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PREFACE.

The earliest topographical work in the English language, alphabetically arranged, is the “Dictionarium Angliæ Topographicum et Historicam,” of William Lambarde, author of the “ Perambulation of Kent,” written about the year 1570, but which remained in MS. till the year 1730. It is a collection of materials intended

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ERRATUM.-- Page 95, thirteenth line from top,– For “ The Liverpool

Races, formerly held at Maghull, have lately been transferred to a new course at Aintree,”-Read, “ The Liverpool Spring Races are still held at Maghull. The Meeting in July takes place at Aintree.

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of the various places in each county in single and separate alphabets : those in Lancashire amount to about seven hundred in number: no other information than the hundred in which each place is situated is given, and the description of the whole county itself, consisting merely of short extracts from what Camden had recently published, is comprised in a single folio page. In 1656 appeared “Villare Anglicum, or a View of the Towns of England, collected by the appointment of Sir Henry Spelman, knight.” This work is merely an incorporation of Speed's several lists into one alphabet, and so far became of considerable utility. In 1668 Speed's tables were republished in a small quarto, with the title of “A Book of the Names of all the Parishes, &c., in England and Wales.” In 1680 John Adams published his “ Index Villaris, or an Alphabetical Table

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PREFACE.

The earliest topographical work in the English language, alphabetically arranged, is the “ Dictionarium Angliæ Topographicum et Historicum,” of William Lambarde, author of the “ Perambulation of Kent," written about the year 1570, but which remained in MS. till the year 1730. It is a collection of materials intended for a complete topography of England, but the design of the author was superseded by the appearance of Camden's Britannia, in 1586; the concealment of the MS, is much to be regretted, as the author having brought to his task great learning, much good sense, and, for that age, considerable taste, the example of his work though left imperfect, would have encouraged other topographers to pursue a similar vein of enquiry.

In 1606 John Speed published his “ Theatre of the Empire of Great Britain.” In this work the author has arranged the names of the various places in each county in single and separate alphabets : those in Lancashire amount to about seven hundred in number: no other information than the hundred in which each place is situated is given, and the description of the whole county itself, consisting merely of short extracts from what Camden had recently published, is comprised in a single folio page. In 1656 appeared “ Villare Anglicum, or a View of the Towns of England, collected by the appointment of Sir Henry Spelman, knight.” This work is merely an incorporation of Specd's several lists into one alphabet, and so far became of considerable utility. In 1668 Speed's tables were republished in a small quarto, with the title of “A Book of the ames of all the Parishes, &c., in England and Wales." In 1680 John Adams published his “ Index Villaris, or an Alphabetical Table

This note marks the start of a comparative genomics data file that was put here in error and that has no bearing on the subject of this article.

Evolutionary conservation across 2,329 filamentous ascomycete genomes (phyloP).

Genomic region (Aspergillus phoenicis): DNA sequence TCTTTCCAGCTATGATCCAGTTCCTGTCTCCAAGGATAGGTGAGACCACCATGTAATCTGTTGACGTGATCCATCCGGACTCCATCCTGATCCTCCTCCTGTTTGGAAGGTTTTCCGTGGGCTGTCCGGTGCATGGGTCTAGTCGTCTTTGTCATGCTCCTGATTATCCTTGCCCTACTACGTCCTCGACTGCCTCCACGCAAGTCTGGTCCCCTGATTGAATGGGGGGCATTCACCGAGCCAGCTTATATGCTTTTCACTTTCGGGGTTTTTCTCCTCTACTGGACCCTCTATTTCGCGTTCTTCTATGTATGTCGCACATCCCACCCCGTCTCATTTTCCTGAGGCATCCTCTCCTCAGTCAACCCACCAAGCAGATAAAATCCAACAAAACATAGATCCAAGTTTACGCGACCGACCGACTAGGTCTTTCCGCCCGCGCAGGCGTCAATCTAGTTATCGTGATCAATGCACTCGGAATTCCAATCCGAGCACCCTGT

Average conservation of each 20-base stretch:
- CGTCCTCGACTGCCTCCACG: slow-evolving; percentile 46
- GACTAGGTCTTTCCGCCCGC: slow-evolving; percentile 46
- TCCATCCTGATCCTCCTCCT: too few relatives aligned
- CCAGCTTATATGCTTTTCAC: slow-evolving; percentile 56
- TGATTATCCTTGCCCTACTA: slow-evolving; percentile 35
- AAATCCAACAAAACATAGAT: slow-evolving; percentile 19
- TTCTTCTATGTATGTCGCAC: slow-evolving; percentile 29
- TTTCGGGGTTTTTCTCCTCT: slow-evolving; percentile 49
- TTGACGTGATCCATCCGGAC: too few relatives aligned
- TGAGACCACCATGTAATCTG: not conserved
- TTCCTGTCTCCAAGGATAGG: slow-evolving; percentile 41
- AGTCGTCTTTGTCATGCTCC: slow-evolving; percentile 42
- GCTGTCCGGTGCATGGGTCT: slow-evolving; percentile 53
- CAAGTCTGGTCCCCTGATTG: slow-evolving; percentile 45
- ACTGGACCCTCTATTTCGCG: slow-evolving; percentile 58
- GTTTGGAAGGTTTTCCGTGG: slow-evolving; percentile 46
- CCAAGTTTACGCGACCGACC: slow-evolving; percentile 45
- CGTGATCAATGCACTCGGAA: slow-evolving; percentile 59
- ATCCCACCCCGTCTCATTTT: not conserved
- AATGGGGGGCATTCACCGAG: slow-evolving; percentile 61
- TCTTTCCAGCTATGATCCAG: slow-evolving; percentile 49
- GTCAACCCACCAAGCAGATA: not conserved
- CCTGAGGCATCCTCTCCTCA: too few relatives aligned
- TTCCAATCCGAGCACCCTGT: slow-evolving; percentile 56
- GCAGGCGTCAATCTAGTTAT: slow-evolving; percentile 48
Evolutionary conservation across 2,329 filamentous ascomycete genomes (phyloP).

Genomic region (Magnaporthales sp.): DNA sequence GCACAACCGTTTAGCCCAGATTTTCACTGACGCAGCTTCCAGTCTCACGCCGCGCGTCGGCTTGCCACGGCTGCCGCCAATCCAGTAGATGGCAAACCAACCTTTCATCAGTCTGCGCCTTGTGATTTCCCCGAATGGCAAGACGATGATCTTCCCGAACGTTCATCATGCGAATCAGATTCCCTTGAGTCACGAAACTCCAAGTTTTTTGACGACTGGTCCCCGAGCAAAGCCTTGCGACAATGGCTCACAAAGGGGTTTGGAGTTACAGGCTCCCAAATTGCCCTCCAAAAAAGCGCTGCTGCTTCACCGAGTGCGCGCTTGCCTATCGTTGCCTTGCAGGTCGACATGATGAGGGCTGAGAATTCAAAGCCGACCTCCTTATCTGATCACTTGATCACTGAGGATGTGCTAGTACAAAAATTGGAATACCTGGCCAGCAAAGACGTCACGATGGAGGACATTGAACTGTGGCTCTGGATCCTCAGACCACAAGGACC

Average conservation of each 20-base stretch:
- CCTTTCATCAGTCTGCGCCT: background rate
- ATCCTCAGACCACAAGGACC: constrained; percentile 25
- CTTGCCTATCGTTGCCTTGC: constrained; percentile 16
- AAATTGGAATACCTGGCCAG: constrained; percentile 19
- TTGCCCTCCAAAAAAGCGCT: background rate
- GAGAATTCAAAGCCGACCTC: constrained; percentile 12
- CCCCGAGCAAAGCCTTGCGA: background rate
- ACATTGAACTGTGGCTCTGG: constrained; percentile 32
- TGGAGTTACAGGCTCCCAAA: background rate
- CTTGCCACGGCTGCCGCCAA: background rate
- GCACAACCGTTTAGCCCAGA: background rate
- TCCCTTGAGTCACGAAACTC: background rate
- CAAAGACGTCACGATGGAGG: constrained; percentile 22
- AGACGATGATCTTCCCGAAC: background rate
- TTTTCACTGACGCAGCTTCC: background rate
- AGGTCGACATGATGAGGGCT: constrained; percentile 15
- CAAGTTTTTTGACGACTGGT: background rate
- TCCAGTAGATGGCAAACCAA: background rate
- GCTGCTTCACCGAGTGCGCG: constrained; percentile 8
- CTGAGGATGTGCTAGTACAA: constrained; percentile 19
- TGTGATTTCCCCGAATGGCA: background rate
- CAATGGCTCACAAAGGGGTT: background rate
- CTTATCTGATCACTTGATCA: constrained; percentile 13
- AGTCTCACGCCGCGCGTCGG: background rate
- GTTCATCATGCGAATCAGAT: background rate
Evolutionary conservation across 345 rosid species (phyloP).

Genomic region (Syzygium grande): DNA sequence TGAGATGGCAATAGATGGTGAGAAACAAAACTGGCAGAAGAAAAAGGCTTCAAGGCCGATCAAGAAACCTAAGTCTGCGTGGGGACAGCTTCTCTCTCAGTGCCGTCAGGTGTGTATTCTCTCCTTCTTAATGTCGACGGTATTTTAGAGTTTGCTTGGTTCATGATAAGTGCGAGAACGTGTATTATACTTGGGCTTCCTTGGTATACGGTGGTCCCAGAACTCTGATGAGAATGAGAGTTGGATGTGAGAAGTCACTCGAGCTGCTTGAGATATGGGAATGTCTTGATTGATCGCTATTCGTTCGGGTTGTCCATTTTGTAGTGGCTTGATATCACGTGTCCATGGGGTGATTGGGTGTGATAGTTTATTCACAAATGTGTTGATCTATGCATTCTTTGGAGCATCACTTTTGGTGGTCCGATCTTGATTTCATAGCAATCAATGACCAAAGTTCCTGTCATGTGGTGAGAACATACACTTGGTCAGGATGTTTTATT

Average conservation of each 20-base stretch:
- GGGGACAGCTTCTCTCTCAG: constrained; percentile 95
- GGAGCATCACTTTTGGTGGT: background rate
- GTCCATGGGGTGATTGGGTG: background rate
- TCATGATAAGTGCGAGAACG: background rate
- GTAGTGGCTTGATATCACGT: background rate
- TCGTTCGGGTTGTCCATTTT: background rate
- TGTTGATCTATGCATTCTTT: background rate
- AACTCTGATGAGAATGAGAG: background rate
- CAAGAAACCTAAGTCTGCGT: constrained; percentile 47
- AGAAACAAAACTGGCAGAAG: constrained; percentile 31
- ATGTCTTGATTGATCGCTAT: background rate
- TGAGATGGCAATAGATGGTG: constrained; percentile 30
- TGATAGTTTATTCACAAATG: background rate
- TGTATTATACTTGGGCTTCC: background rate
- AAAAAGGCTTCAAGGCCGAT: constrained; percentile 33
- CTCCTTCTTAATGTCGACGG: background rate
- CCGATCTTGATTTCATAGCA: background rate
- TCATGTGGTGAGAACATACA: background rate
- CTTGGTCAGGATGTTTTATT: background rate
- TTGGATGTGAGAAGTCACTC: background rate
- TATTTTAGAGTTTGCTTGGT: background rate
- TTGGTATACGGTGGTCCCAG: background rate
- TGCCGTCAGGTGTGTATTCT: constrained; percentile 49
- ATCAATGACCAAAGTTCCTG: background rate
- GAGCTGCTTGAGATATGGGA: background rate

of all the Cities, Market Towns, Pariskes, Villages, and private Seats in England and Wales,” in folio. This work is an extension of the Villare Anglicum, as it contains not only the county and hundred in which each place is situated, but also the latitude and longitude, the deanery in which it is included, and the value of the living in the king's books. The Index Villaris became in some request, and ran to a third edition.

In 1751 a work appeared with the title of “England's Gazetteer, or an accurate Description of all the Cities, Towns, and Villages of the Kingdom,” in 3 vols. 12mo., by Stephen Whatley. This author possessed very valuable materials, and his book, being executed with much accuracy and spirit, exhibits an interesting view of the state of England in the middle of the last century; it has formed the basis of all the subsequent topographical dictionaries of England, and many of them, even the more recent, are still little more than mere copies of Mr. Whatley's publication. In this work the term Gazetteer seems first to have been adopted in a topographical sense, and, though the author has not given his reasons for this appropriation of the word, it is not improbable that the hint was taken from a sentence of Mr. Locke, in his “ Thoughts Concerning Reading and Study," which expresses that “ an English gentleman without geography cannot well understand a gazette. The word gazetteer, borrowed from the French gazetier, originally meant merely the writer of thc gazette ; and by Dr. Johnson it is explained in no other signification than that of a writer of news. The French still restrict their word to the same meaning, though, with us, gazetteer in this sense has become entirely obsolete. The word seems first to have been wrested from its pristine meaning by its application to the title of a popular newspaper, about twenty years before Mr. Whatley's book appeared; but his adaptation of the name to a topographical purpose was considered so happy, that Gazetteers of the world, and or most of the kingdoms in it, soon followed, and have been continued in various subdivisions, to the present hour.

This author cleverly

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